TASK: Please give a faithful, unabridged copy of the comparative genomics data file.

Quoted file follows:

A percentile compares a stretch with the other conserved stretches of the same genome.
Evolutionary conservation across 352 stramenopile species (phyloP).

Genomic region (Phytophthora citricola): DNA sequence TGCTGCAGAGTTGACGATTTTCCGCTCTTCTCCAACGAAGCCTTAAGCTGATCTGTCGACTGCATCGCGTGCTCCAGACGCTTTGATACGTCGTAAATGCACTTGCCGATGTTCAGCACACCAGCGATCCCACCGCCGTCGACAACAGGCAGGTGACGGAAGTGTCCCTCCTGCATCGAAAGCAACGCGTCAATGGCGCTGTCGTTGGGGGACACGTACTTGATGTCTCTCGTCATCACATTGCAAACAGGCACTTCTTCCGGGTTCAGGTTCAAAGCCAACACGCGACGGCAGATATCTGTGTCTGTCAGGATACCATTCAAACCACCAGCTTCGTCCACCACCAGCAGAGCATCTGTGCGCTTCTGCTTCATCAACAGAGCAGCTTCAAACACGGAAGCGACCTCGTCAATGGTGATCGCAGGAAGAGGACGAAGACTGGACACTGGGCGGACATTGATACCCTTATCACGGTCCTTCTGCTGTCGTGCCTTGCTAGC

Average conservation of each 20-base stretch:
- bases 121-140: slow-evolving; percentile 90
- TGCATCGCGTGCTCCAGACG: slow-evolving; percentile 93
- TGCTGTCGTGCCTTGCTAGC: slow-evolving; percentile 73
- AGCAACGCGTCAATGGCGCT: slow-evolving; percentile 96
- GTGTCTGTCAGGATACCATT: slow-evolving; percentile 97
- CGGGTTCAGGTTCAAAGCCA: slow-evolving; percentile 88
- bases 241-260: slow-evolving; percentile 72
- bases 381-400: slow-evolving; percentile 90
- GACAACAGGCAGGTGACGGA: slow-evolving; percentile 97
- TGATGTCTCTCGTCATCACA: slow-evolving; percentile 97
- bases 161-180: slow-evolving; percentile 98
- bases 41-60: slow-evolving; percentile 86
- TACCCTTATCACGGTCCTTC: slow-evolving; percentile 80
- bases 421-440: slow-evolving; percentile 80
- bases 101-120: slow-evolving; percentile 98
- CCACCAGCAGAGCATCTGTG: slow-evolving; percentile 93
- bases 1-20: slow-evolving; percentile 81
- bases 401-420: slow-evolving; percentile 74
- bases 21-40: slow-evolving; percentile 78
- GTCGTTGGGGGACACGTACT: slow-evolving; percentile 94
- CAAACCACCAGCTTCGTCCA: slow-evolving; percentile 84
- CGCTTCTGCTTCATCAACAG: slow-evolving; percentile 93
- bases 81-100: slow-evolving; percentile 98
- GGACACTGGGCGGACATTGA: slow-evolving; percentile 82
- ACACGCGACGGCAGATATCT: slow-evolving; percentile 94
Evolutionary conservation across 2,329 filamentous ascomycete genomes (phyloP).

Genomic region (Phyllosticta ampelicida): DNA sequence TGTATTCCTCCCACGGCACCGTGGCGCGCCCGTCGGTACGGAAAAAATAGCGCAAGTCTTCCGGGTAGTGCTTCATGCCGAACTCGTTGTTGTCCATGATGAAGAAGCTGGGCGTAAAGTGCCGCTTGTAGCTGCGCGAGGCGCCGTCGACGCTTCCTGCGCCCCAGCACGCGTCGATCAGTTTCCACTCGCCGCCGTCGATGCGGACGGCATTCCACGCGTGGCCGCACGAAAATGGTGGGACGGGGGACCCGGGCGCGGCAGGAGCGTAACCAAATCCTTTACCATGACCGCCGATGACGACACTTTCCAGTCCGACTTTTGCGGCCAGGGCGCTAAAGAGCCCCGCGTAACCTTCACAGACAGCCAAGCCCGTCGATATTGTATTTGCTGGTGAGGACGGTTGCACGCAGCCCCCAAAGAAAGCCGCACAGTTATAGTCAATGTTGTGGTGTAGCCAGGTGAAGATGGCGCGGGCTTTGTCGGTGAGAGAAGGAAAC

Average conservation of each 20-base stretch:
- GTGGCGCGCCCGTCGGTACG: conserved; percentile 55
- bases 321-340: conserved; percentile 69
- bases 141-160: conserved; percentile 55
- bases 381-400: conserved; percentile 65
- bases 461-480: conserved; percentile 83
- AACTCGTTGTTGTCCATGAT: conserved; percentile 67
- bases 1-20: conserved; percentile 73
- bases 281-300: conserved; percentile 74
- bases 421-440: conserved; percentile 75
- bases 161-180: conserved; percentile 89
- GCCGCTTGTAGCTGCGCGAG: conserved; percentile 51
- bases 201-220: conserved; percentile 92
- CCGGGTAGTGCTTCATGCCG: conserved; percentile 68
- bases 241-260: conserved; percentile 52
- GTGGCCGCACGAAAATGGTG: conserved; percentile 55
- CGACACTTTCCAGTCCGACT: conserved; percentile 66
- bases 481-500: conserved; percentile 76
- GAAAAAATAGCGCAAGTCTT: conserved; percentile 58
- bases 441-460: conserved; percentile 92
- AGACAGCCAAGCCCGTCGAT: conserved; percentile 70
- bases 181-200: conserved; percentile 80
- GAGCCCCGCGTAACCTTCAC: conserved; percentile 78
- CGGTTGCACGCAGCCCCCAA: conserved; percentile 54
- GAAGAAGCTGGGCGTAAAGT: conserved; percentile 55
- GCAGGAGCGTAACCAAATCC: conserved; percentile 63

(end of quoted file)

A percentile compares a stretch with the other conserved stretches of the same genome.
Evolutionary conservation across 352 stramenopile species (phyloP).

Genomic region (Phytophthora citricola): DNA sequence TGCTGCAGAGTTGACGATTTTCCGCTCTTCTCCAACGAAGCCTTAAGCTGATCTGTCGACTGCATCGCGTGCTCCAGACGCTTTGATACGTCGTAAATGCACTTGCCGATGTTCAGCACACCAGCGATCCCACCGCCGTCGACAACAGGCAGGTGACGGAAGTGTCCCTCCTGCATCGAAAGCAACGCGTCAATGGCGCTGTCGTTGGGGGACACGTACTTGATGTCTCTCGTCATCACATTGCAAACAGGCACTTCTTCCGGGTTCAGGTTCAAAGCCAACACGCGACGGCAGATATCTGTGTCTGTCAGGATACCATTCAAACCACCAGCTTCGTCCACCACCAGCAGAGCATCTGTGCGCTTCTGCTTCATCAACAGAGCAGCTTCAAACACGGAAGCGACCTCGTCAATGGTGATCGCAGGAAGAGGACGAAGACTGGACACTGGGCGGACATTGATACCCTTATCACGGTCCTTCTGCTGTCGTGCCTTGCTAGC

Average conservation of each 20-base stretch:
- bases 121-140: slow-evolving; percentile 90
- TGCATCGCGTGCTCCAGACG: slow-evolving; percentile 93
- TGCTGTCGTGCCTTGCTAGC: slow-evolving; percentile 73
- AGCAACGCGTCAATGGCGCT: slow-evolving; percentile 96
- GTGTCTGTCAGGATACCATT: slow-evolving; percentile 97
- CGGGTTCAGGTTCAAAGCCA: slow-evolving; percentile 88
- bases 241-260: slow-evolving; percentile 72
- bases 381-400: slow-evolving; percentile 90
- GACAACAGGCAGGTGACGGA: slow-evolving; percentile 97
- TGATGTCTCTCGTCATCACA: slow-evolving; percentile 97
- bases 161-180: slow-evolving; percentile 98
- bases 41-60: slow-evolving; percentile 86
- TACCCTTATCACGGTCCTTC: slow-evolving; percentile 80
- bases 421-440: slow-evolving; percentile 80
- bases 101-120: slow-evolving; percentile 98
- CCACCAGCAGAGCATCTGTG: slow-evolving; percentile 93
- bases 1-20: slow-evolving; percentile 81
- bases 401-420: slow-evolving; percentile 74
- bases 21-40: slow-evolving; percentile 78
- GTCGTTGGGGGACACGTACT: slow-evolving; percentile 94
- CAAACCACCAGCTTCGTCCA: slow-evolving; percentile 84
- CGCTTCTGCTTCATCAACAG: slow-evolving; percentile 93
- bases 81-100: slow-evolving; percentile 98
- GGACACTGGGCGGACATTGA: slow-evolving; percentile 82
- ACACGCGACGGCAGATATCT: slow-evolving; percentile 94
Evolutionary conservation across 2,329 filamentous ascomycete genomes (phyloP).

Genomic region (Phyllosticta ampelicida): DNA sequence TGTATTCCTCCCACGGCACCGTGGCGCGCCCGTCGGTACGGAAAAAATAGCGCAAGTCTTCCGGGTAGTGCTTCATGCCGAACTCGTTGTTGTCCATGATGAAGAAGCTGGGCGTAAAGTGCCGCTTGTAGCTGCGCGAGGCGCCGTCGACGCTTCCTGCGCCCCAGCACGCGTCGATCAGTTTCCACTCGCCGCCGTCGATGCGGACGGCATTCCACGCGTGGCCGCACGAAAATGGTGGGACGGGGGACCCGGGCGCGGCAGGAGCGTAACCAAATCCTTTACCATGACCGCCGATGACGACACTTTCCAGTCCGACTTTTGCGGCCAGGGCGCTAAAGAGCCCCGCGTAACCTTCACAGACAGCCAAGCCCGTCGATATTGTATTTGCTGGTGAGGACGGTTGCACGCAGCCCCCAAAGAAAGCCGCACAGTTATAGTCAATGTTGTGGTGTAGCCAGGTGAAGATGGCGCGGGCTTTGTCGGTGAGAGAAGGAAAC

Average conservation of each 20-base stretch:
- GTGGCGCGCCCGTCGGTACG: conserved; percentile 55
- bases 321-340: conserved; percentile 69
- bases 141-160: conserved; percentile 55
- bases 381-400: conserved; percentile 65
- bases 461-480: conserved; percentile 83
- AACTCGTTGTTGTCCATGAT: conserved; percentile 67
- bases 1-20: conserved; percentile 73
- bases 281-300: conserved; percentile 74
- bases 421-440: conserved; percentile 75
- bases 161-180: conserved; percentile 89
- GCCGCTTGTAGCTGCGCGAG: conserved; percentile 51
- bases 201-220: conserved; percentile 92
- CCGGGTAGTGCTTCATGCCG: conserved; percentile 68
- bases 241-260: conserved; percentile 52
- GTGGCCGCACGAAAATGGTG: conserved; percentile 55
- CGACACTTTCCAGTCCGACT: conserved; percentile 66
- bases 481-500: conserved; percentile 76
- GAAAAAATAGCGCAAGTCTT: conserved; percentile 58
- bases 441-460: conserved; percentile 92
- AGACAGCCAAGCCCGTCGAT: conserved; percentile 70
- bases 181-200: conserved; percentile 80
- GAGCCCCGCGTAACCTTCAC: conserved; percentile 78
- CGGTTGCACGCAGCCCCCAA: conserved; percentile 54
- GAAGAAGCTGGGCGTAAAGT: conserved; percentile 55
- GCAGGAGCGTAACCAAATCC: conserved; percentile 63